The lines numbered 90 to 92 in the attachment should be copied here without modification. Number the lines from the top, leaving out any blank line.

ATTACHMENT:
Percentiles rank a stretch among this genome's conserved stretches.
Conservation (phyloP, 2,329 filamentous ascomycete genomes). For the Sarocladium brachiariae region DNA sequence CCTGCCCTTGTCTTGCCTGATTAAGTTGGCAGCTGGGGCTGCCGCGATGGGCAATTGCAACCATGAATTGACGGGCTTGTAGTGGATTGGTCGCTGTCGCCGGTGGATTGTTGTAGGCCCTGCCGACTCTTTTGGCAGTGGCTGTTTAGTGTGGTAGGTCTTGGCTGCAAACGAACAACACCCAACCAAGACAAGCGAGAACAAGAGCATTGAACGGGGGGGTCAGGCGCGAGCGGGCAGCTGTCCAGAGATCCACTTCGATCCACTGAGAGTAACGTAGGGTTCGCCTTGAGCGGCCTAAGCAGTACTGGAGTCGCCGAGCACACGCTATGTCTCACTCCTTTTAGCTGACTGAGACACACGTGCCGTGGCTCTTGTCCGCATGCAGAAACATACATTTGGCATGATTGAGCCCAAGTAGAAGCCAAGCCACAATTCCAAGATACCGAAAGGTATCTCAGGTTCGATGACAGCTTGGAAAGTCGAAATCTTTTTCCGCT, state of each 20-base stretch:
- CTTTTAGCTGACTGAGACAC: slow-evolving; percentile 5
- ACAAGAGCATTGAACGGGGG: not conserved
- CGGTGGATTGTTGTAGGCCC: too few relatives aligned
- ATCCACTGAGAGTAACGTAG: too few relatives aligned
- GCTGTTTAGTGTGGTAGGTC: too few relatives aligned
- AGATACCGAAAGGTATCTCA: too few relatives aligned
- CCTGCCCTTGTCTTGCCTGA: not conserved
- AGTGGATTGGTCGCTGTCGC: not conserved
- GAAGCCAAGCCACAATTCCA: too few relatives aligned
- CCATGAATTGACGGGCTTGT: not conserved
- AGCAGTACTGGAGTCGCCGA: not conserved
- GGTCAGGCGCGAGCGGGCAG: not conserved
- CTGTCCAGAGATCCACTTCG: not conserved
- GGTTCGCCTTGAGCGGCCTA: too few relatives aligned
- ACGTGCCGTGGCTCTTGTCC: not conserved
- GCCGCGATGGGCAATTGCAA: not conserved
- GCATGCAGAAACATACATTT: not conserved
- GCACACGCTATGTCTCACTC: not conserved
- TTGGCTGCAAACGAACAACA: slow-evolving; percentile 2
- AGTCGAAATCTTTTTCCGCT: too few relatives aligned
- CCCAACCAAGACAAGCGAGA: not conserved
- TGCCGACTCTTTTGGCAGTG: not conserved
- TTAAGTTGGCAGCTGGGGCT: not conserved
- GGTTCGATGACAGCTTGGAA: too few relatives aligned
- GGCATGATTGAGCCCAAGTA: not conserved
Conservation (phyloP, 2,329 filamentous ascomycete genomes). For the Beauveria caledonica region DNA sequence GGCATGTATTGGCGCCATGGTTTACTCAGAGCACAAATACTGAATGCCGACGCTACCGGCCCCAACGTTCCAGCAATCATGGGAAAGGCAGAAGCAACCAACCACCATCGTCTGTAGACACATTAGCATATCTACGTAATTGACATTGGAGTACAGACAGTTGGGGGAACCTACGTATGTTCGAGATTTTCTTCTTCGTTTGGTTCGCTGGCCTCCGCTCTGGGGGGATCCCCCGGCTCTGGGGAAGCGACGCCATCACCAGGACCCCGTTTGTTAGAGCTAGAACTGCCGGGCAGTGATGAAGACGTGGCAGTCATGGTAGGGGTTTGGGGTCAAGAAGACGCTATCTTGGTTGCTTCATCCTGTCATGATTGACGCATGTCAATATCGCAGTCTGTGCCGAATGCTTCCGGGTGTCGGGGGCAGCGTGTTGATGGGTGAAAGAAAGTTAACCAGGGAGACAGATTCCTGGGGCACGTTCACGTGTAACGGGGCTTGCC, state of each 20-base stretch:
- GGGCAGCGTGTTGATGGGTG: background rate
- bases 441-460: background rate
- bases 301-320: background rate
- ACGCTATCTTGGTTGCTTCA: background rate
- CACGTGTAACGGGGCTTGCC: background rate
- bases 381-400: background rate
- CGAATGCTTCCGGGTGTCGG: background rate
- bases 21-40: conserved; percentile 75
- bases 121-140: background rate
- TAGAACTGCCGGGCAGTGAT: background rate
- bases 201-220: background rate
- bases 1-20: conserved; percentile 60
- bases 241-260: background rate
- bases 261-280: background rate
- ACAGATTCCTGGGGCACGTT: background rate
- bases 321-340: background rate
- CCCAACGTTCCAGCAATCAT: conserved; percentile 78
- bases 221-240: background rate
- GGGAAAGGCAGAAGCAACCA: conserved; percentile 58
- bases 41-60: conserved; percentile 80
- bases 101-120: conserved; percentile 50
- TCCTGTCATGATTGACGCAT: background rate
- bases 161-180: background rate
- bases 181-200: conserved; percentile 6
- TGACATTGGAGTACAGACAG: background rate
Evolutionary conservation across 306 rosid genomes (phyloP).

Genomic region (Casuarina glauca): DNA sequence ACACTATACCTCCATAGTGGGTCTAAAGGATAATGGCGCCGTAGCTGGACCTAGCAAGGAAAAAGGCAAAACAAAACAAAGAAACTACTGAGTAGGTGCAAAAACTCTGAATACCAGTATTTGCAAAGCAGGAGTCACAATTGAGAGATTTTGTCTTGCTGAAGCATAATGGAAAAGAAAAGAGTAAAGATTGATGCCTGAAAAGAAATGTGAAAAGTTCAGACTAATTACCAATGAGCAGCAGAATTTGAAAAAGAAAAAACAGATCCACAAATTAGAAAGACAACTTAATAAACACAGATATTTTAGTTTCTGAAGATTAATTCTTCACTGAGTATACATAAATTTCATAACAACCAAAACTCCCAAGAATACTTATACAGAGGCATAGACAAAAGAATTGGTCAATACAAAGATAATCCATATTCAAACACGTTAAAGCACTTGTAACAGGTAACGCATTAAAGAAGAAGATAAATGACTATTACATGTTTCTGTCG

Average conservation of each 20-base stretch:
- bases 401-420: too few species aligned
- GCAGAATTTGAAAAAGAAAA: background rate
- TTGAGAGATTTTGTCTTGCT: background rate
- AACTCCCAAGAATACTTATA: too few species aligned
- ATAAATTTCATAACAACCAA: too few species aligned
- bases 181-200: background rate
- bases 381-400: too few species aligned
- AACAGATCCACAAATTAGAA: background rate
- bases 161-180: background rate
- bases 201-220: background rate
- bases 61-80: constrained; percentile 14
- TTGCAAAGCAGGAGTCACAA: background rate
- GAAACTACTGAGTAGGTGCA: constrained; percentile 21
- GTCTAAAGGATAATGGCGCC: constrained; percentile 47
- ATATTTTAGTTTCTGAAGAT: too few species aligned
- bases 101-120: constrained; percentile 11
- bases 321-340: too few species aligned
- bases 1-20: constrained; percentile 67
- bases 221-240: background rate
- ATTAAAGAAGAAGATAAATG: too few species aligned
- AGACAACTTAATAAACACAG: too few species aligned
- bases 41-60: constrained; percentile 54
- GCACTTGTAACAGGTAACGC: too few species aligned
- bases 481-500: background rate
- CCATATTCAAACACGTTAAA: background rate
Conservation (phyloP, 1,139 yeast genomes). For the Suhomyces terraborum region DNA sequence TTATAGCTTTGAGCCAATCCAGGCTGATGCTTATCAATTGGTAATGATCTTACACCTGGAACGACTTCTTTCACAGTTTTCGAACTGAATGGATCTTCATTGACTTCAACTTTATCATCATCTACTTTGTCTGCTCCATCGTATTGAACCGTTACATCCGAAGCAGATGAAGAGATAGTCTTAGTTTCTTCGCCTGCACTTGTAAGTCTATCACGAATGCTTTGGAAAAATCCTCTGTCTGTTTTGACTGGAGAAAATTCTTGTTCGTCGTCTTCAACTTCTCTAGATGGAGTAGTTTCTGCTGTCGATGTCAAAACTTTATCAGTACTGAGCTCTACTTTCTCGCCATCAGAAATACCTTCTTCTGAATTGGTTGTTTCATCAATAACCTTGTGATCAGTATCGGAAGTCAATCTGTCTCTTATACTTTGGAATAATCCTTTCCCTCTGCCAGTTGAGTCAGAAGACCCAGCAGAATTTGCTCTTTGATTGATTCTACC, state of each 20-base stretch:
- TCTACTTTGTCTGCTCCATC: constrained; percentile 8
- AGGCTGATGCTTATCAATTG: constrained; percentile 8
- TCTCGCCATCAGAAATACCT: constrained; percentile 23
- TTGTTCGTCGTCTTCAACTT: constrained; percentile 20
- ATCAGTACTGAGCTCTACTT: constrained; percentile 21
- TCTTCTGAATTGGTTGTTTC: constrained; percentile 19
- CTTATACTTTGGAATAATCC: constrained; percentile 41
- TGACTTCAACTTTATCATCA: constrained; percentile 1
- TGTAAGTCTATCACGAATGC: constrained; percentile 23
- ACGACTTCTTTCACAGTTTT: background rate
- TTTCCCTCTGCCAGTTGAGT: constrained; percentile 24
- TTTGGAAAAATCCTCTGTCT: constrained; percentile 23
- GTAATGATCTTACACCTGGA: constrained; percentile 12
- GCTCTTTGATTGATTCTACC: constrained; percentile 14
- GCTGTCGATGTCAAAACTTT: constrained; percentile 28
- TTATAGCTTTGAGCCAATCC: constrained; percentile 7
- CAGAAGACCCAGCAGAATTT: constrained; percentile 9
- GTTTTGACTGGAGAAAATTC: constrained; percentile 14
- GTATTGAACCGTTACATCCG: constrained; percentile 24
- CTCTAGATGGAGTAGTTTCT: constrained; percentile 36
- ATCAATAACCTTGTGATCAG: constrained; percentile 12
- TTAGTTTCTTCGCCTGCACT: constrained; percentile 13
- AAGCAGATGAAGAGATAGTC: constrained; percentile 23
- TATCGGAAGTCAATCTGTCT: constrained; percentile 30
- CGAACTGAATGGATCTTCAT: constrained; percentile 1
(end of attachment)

- TGACTTCAACTTTATCATCA: constrained; percentile 1
- TGTAAGTCTATCACGAATGC: constrained; percentile 23
- ACGACTTCTTTCACAGTTTT: background rate